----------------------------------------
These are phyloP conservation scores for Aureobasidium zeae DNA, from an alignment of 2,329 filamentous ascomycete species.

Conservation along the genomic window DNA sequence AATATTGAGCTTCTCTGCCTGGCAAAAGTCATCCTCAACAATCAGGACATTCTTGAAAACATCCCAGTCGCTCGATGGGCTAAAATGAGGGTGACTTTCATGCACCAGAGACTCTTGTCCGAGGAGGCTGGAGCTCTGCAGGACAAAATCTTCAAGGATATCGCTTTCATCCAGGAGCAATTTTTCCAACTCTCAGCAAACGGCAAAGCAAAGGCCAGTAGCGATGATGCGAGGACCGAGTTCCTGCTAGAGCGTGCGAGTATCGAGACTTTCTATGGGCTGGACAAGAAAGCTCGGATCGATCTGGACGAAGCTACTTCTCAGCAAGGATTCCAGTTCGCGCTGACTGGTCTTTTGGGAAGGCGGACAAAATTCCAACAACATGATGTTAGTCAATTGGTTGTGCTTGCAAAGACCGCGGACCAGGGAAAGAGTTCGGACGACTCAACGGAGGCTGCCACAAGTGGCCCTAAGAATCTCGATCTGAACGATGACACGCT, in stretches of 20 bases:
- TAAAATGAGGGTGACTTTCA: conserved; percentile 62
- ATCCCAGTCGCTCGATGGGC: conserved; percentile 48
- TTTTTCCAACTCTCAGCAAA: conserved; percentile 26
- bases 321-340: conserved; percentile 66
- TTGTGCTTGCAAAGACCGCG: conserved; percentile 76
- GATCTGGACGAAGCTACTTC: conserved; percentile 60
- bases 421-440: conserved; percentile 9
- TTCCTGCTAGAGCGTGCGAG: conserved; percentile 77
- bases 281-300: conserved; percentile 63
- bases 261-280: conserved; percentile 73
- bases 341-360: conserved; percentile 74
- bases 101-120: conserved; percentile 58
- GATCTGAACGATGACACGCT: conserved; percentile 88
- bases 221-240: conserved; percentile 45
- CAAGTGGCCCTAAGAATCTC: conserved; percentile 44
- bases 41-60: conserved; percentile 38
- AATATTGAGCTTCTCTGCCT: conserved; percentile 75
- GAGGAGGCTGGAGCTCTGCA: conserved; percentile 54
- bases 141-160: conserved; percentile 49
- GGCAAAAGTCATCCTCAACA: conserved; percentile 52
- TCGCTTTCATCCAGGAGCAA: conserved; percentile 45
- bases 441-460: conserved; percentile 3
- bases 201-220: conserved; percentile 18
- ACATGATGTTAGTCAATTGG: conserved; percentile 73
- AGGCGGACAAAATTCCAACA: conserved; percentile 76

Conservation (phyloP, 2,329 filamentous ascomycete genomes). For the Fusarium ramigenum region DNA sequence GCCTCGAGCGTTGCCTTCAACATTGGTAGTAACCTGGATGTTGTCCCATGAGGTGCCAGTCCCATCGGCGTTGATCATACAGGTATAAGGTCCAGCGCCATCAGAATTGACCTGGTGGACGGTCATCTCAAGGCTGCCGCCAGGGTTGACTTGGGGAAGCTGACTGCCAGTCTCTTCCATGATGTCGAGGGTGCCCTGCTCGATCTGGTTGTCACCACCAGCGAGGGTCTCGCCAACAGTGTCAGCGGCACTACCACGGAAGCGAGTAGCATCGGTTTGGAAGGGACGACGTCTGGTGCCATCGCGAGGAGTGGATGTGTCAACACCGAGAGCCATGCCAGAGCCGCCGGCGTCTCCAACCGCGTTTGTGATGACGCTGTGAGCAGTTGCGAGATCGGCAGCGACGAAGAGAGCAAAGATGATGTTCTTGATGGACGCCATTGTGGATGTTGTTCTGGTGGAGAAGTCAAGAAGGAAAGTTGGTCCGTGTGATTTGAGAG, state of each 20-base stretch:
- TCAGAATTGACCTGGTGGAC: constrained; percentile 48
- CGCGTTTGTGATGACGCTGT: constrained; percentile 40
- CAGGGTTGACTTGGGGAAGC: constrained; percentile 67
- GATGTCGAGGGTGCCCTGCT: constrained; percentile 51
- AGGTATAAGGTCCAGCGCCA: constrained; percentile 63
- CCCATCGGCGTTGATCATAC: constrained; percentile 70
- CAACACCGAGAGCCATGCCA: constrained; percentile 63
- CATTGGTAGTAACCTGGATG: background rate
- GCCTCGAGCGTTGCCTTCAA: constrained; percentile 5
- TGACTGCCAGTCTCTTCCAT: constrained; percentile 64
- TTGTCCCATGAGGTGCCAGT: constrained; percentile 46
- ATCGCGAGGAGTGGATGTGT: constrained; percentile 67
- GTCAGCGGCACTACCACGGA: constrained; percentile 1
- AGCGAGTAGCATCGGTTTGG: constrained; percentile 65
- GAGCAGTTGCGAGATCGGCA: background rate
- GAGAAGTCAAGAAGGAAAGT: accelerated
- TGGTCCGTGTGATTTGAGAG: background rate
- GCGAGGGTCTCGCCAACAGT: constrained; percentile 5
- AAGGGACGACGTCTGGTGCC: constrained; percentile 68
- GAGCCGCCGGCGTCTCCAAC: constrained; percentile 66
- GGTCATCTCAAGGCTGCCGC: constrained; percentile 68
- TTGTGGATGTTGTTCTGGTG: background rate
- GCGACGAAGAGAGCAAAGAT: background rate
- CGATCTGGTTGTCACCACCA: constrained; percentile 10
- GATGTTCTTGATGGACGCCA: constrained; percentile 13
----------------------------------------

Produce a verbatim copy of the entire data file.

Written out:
These are phyloP conservation scores for Aureobasidium zeae DNA, from an alignment of 2,329 filamentous ascomycete species.

Conservation along the genomic window DNA sequence AATATTGAGCTTCTCTGCCTGGCAAAAGTCATCCTCAACAATCAGGACATTCTTGAAAACATCCCAGTCGCTCGATGGGCTAAAATGAGGGTGACTTTCATGCACCAGAGACTCTTGTCCGAGGAGGCTGGAGCTCTGCAGGACAAAATCTTCAAGGATATCGCTTTCATCCAGGAGCAATTTTTCCAACTCTCAGCAAACGGCAAAGCAAAGGCCAGTAGCGATGATGCGAGGACCGAGTTCCTGCTAGAGCGTGCGAGTATCGAGACTTTCTATGGGCTGGACAAGAAAGCTCGGATCGATCTGGACGAAGCTACTTCTCAGCAAGGATTCCAGTTCGCGCTGACTGGTCTTTTGGGAAGGCGGACAAAATTCCAACAACATGATGTTAGTCAATTGGTTGTGCTTGCAAAGACCGCGGACCAGGGAAAGAGTTCGGACGACTCAACGGAGGCTGCCACAAGTGGCCCTAAGAATCTCGATCTGAACGATGACACGCT, in stretches of 20 bases:
- TAAAATGAGGGTGACTTTCA: conserved; percentile 62
- ATCCCAGTCGCTCGATGGGC: conserved; percentile 48
- TTTTTCCAACTCTCAGCAAA: conserved; percentile 26
- bases 321-340: conserved; percentile 66
- TTGTGCTTGCAAAGACCGCG: conserved; percentile 76
- GATCTGGACGAAGCTACTTC: conserved; percentile 60
- bases 421-440: conserved; percentile 9
- TTCCTGCTAGAGCGTGCGAG: conserved; percentile 77
- bases 281-300: conserved; percentile 63
- bases 261-280: conserved; percentile 73
- bases 341-360: conserved; percentile 74
- bases 101-120: conserved; percentile 58
- GATCTGAACGATGACACGCT: conserved; percentile 88
- bases 221-240: conserved; percentile 45
- CAAGTGGCCCTAAGAATCTC: conserved; percentile 44
- bases 41-60: conserved; percentile 38
- AATATTGAGCTTCTCTGCCT: conserved; percentile 75
- GAGGAGGCTGGAGCTCTGCA: conserved; percentile 54
- bases 141-160: conserved; percentile 49
- GGCAAAAGTCATCCTCAACA: conserved; percentile 52
- TCGCTTTCATCCAGGAGCAA: conserved; percentile 45
- bases 441-460: conserved; percentile 3
- bases 201-220: conserved; percentile 18
- ACATGATGTTAGTCAATTGG: conserved; percentile 73
- AGGCGGACAAAATTCCAACA: conserved; percentile 76

Conservation (phyloP, 2,329 filamentous ascomycete genomes). For the Fusarium ramigenum region DNA sequence GCCTCGAGCGTTGCCTTCAACATTGGTAGTAACCTGGATGTTGTCCCATGAGGTGCCAGTCCCATCGGCGTTGATCATACAGGTATAAGGTCCAGCGCCATCAGAATTGACCTGGTGGACGGTCATCTCAAGGCTGCCGCCAGGGTTGACTTGGGGAAGCTGACTGCCAGTCTCTTCCATGATGTCGAGGGTGCCCTGCTCGATCTGGTTGTCACCACCAGCGAGGGTCTCGCCAACAGTGTCAGCGGCACTACCACGGAAGCGAGTAGCATCGGTTTGGAAGGGACGACGTCTGGTGCCATCGCGAGGAGTGGATGTGTCAACACCGAGAGCCATGCCAGAGCCGCCGGCGTCTCCAACCGCGTTTGTGATGACGCTGTGAGCAGTTGCGAGATCGGCAGCGACGAAGAGAGCAAAGATGATGTTCTTGATGGACGCCATTGTGGATGTTGTTCTGGTGGAGAAGTCAAGAAGGAAAGTTGGTCCGTGTGATTTGAGAG, state of each 20-base stretch:
- TCAGAATTGACCTGGTGGAC: constrained; percentile 48
- CGCGTTTGTGATGACGCTGT: constrained; percentile 40
- CAGGGTTGACTTGGGGAAGC: constrained; percentile 67
- GATGTCGAGGGTGCCCTGCT: constrained; percentile 51
- AGGTATAAGGTCCAGCGCCA: constrained; percentile 63
- CCCATCGGCGTTGATCATAC: constrained; percentile 70
- CAACACCGAGAGCCATGCCA: constrained; percentile 63
- CATTGGTAGTAACCTGGATG: background rate
- GCCTCGAGCGTTGCCTTCAA: constrained; percentile 5
- TGACTGCCAGTCTCTTCCAT: constrained; percentile 64
- TTGTCCCATGAGGTGCCAGT: constrained; percentile 46
- ATCGCGAGGAGTGGATGTGT: constrained; percentile 67
- GTCAGCGGCACTACCACGGA: constrained; percentile 1
- AGCGAGTAGCATCGGTTTGG: constrained; percentile 65
- GAGCAGTTGCGAGATCGGCA: background rate
- GAGAAGTCAAGAAGGAAAGT: accelerated
- TGGTCCGTGTGATTTGAGAG: background rate
- GCGAGGGTCTCGCCAACAGT: constrained; percentile 5
- AAGGGACGACGTCTGGTGCC: constrained; percentile 68
- GAGCCGCCGGCGTCTCCAAC: constrained; percentile 66
- GGTCATCTCAAGGCTGCCGC: constrained; percentile 68
- TTGTGGATGTTGTTCTGGTG: background rate
- GCGACGAAGAGAGCAAAGAT: background rate
- CGATCTGGTTGTCACCACCA: constrained; percentile 10
- GATGTTCTTGATGGACGCCA: constrained; percentile 13